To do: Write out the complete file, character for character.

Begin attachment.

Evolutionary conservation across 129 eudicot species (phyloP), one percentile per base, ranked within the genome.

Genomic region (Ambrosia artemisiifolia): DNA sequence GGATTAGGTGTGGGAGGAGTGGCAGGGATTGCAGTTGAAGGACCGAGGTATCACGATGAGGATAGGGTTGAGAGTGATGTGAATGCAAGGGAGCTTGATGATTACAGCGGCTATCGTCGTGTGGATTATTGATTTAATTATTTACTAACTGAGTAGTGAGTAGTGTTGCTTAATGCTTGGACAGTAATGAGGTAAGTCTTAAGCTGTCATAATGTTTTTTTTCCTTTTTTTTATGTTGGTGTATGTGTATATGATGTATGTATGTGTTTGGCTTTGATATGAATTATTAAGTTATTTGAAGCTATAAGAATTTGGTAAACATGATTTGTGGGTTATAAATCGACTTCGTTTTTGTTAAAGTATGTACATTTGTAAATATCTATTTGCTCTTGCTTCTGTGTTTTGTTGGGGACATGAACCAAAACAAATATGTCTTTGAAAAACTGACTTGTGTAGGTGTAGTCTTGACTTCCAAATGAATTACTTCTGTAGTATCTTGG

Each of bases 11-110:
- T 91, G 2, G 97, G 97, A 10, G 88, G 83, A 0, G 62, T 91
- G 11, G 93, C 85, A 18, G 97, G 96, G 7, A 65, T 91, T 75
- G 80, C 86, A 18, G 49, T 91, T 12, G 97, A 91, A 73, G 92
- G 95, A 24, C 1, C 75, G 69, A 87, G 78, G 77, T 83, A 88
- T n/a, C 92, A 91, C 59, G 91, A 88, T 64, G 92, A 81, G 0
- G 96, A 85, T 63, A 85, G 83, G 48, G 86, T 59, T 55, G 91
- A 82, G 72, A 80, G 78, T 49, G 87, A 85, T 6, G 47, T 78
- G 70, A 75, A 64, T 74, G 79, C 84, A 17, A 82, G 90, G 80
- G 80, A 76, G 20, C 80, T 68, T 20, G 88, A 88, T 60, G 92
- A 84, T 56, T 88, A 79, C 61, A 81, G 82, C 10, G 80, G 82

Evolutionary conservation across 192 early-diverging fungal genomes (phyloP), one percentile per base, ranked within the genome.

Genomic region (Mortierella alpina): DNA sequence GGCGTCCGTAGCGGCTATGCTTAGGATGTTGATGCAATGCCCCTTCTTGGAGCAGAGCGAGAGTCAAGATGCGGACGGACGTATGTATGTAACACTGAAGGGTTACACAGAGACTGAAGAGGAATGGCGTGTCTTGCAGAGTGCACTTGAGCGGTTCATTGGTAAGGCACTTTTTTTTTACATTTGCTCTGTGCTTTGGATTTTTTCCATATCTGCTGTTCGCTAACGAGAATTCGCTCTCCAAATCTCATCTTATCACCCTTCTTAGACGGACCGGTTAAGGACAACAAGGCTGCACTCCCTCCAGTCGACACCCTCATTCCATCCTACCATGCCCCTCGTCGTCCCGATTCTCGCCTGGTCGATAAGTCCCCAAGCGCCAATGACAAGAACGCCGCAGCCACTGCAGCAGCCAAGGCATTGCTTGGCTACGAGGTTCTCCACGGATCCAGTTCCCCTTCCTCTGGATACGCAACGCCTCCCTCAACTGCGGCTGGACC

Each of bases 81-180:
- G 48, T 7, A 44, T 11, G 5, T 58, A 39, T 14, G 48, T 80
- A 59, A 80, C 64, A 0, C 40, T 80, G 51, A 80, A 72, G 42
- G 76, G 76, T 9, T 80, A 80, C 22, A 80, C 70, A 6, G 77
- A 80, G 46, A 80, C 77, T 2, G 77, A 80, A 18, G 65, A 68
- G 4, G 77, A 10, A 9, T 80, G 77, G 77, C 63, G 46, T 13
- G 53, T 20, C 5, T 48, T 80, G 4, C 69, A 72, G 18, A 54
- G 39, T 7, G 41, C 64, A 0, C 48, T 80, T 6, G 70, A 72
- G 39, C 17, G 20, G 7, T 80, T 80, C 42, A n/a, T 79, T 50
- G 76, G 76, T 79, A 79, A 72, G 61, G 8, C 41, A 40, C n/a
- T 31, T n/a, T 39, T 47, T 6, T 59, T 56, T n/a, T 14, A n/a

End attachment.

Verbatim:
Evolutionary conservation across 129 eudicot species (phyloP), one percentile per base, ranked within the genome.

Genomic region (Ambrosia artemisiifolia): DNA sequence GGATTAGGTGTGGGAGGAGTGGCAGGGATTGCAGTTGAAGGACCGAGGTATCACGATGAGGATAGGGTTGAGAGTGATGTGAATGCAAGGGAGCTTGATGATTACAGCGGCTATCGTCGTGTGGATTATTGATTTAATTATTTACTAACTGAGTAGTGAGTAGTGTTGCTTAATGCTTGGACAGTAATGAGGTAAGTCTTAAGCTGTCATAATGTTTTTTTTCCTTTTTTTTATGTTGGTGTATGTGTATATGATGTATGTATGTGTTTGGCTTTGATATGAATTATTAAGTTATTTGAAGCTATAAGAATTTGGTAAACATGATTTGTGGGTTATAAATCGACTTCGTTTTTGTTAAAGTATGTACATTTGTAAATATCTATTTGCTCTTGCTTCTGTGTTTTGTTGGGGACATGAACCAAAACAAATATGTCTTTGAAAAACTGACTTGTGTAGGTGTAGTCTTGACTTCCAAATGAATTACTTCTGTAGTATCTTGG

Each of bases 11-110:
- T 91, G 2, G 97, G 97, A 10, G 88, G 83, A 0, G 62, T 91
- G 11, G 93, C 85, A 18, G 97, G 96, G 7, A 65, T 91, T 75
- G 80, C 86, A 18, G 49, T 91, T 12, G 97, A 91, A 73, G 92
- G 95, A 24, C 1, C 75, G 69, A 87, G 78, G 77, T 83, A 88
- T n/a, C 92, A 91, C 59, G 91, A 88, T 64, G 92, A 81, G 0
- G 96, A 85, T 63, A 85, G 83, G 48, G 86, T 59, T 55, G 91
- A 82, G 72, A 80, G 78, T 49, G 87, A 85, T 6, G 47, T 78
- G 70, A 75, A 64, T 74, G 79, C 84, A 17, A 82, G 90, G 80
- G 80, A 76, G 20, C 80, T 68, T 20, G 88, A 88, T 60, G 92
- A 84, T 56, T 88, A 79, C 61, A 81, G 82, C 10, G 80, G 82

Evolutionary conservation across 192 early-diverging fungal genomes (phyloP), one percentile per base, ranked within the genome.

Genomic region (Mortierella alpina): DNA sequence GGCGTCCGTAGCGGCTATGCTTAGGATGTTGATGCAATGCCCCTTCTTGGAGCAGAGCGAGAGTCAAGATGCGGACGGACGTATGTATGTAACACTGAAGGGTTACACAGAGACTGAAGAGGAATGGCGTGTCTTGCAGAGTGCACTTGAGCGGTTCATTGGTAAGGCACTTTTTTTTTACATTTGCTCTGTGCTTTGGATTTTTTCCATATCTGCTGTTCGCTAACGAGAATTCGCTCTCCAAATCTCATCTTATCACCCTTCTTAGACGGACCGGTTAAGGACAACAAGGCTGCACTCCCTCCAGTCGACACCCTCATTCCATCCTACCATGCCCCTCGTCGTCCCGATTCTCGCCTGGTCGATAAGTCCCCAAGCGCCAATGACAAGAACGCCGCAGCCACTGCAGCAGCCAAGGCATTGCTTGGCTACGAGGTTCTCCACGGATCCAGTTCCCCTTCCTCTGGATACGCAACGCCTCCCTCAACTGCGGCTGGACC

Each of bases 81-180:
- G 48, T 7, A 44, T 11, G 5, T 58, A 39, T 14, G 48, T 80
- A 59, A 80, C 64, A 0, C 40, T 80, G 51, A 80, A 72, G 42
- G 76, G 76, T 9, T 80, A 80, C 22, A 80, C 70, A 6, G 77
- A 80, G 46, A 80, C 77, T 2, G 77, A 80, A 18, G 65, A 68
- G 4, G 77, A 10, A 9, T 80, G 77, G 77, C 63, G 46, T 13
- G 53, T 20, C 5, T 48, T 80, G 4, C 69, A 72, G 18, A 54
- G 39, T 7, G 41, C 64, A 0, C 48, T 80, T 6, G 70, A 72
- G 39, C 17, G 20, G 7, T 80, T 80, C 42, A n/a, T 79, T 50
- G 76, G 76, T 79, A 79, A 72, G 61, G 8, C 41, A 40, C n/a
- T 31, T n/a, T 39, T 47, T 6, T 59, T 56, T n/a, T 14, A n/a